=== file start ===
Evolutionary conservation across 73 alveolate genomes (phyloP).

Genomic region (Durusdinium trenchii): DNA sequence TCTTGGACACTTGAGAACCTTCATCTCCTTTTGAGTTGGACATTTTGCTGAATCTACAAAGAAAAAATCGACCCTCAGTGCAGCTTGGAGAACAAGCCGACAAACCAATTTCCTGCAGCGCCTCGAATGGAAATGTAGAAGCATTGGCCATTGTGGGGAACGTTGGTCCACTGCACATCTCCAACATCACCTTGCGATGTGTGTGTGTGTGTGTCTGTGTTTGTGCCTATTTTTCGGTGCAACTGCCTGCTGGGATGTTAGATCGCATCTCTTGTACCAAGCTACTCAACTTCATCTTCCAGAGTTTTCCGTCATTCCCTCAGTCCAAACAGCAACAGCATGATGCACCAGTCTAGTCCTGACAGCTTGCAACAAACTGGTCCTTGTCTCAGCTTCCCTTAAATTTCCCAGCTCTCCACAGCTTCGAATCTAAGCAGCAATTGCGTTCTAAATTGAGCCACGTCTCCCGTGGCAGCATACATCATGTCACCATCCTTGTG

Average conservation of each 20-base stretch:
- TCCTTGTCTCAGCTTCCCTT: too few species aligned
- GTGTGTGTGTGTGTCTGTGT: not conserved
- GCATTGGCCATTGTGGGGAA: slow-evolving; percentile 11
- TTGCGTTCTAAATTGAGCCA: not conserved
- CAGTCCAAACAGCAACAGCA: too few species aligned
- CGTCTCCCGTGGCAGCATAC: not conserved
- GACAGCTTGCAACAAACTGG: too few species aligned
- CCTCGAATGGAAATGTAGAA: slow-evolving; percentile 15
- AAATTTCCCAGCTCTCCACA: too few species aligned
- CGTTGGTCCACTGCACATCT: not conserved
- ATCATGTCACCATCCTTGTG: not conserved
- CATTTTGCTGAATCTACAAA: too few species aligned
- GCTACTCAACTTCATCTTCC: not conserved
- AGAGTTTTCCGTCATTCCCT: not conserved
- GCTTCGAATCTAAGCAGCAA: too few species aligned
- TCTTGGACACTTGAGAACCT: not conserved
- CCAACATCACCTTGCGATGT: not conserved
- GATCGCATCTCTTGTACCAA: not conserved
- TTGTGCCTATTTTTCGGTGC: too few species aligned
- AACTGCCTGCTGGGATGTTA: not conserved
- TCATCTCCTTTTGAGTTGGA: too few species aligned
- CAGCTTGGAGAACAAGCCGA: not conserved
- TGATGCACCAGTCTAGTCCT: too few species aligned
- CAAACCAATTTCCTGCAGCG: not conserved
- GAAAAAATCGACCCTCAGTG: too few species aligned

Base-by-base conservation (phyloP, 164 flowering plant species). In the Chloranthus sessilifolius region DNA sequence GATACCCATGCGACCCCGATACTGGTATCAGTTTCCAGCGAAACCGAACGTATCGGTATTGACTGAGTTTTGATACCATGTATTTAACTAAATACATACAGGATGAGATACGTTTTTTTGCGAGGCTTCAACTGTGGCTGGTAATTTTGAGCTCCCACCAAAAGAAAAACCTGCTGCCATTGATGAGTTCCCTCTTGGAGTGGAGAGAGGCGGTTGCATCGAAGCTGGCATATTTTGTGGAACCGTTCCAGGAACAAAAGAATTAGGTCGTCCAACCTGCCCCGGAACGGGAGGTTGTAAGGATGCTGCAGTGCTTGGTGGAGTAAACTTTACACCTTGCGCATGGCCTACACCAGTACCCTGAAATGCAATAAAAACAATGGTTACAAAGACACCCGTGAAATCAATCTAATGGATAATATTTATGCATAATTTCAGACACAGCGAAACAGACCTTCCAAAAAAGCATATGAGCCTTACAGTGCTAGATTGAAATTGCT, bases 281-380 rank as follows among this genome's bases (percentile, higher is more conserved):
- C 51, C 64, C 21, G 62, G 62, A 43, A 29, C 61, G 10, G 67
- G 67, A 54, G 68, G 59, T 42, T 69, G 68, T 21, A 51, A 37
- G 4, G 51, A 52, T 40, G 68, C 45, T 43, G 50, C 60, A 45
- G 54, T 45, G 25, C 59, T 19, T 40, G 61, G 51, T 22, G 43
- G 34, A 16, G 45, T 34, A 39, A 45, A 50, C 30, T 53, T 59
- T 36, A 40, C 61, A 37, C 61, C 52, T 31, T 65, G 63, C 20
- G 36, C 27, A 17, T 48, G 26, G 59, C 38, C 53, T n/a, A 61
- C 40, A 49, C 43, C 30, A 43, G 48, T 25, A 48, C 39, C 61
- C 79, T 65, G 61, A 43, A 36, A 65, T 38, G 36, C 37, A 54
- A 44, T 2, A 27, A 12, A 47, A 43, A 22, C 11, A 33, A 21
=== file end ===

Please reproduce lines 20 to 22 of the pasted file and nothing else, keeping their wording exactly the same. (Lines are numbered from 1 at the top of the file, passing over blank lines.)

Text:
- CCAACATCACCTTGCGATGT: not conserved
- GATCGCATCTCTTGTACCAA: not conserved
- TTGTGCCTATTTTTCGGTGC: too few species aligned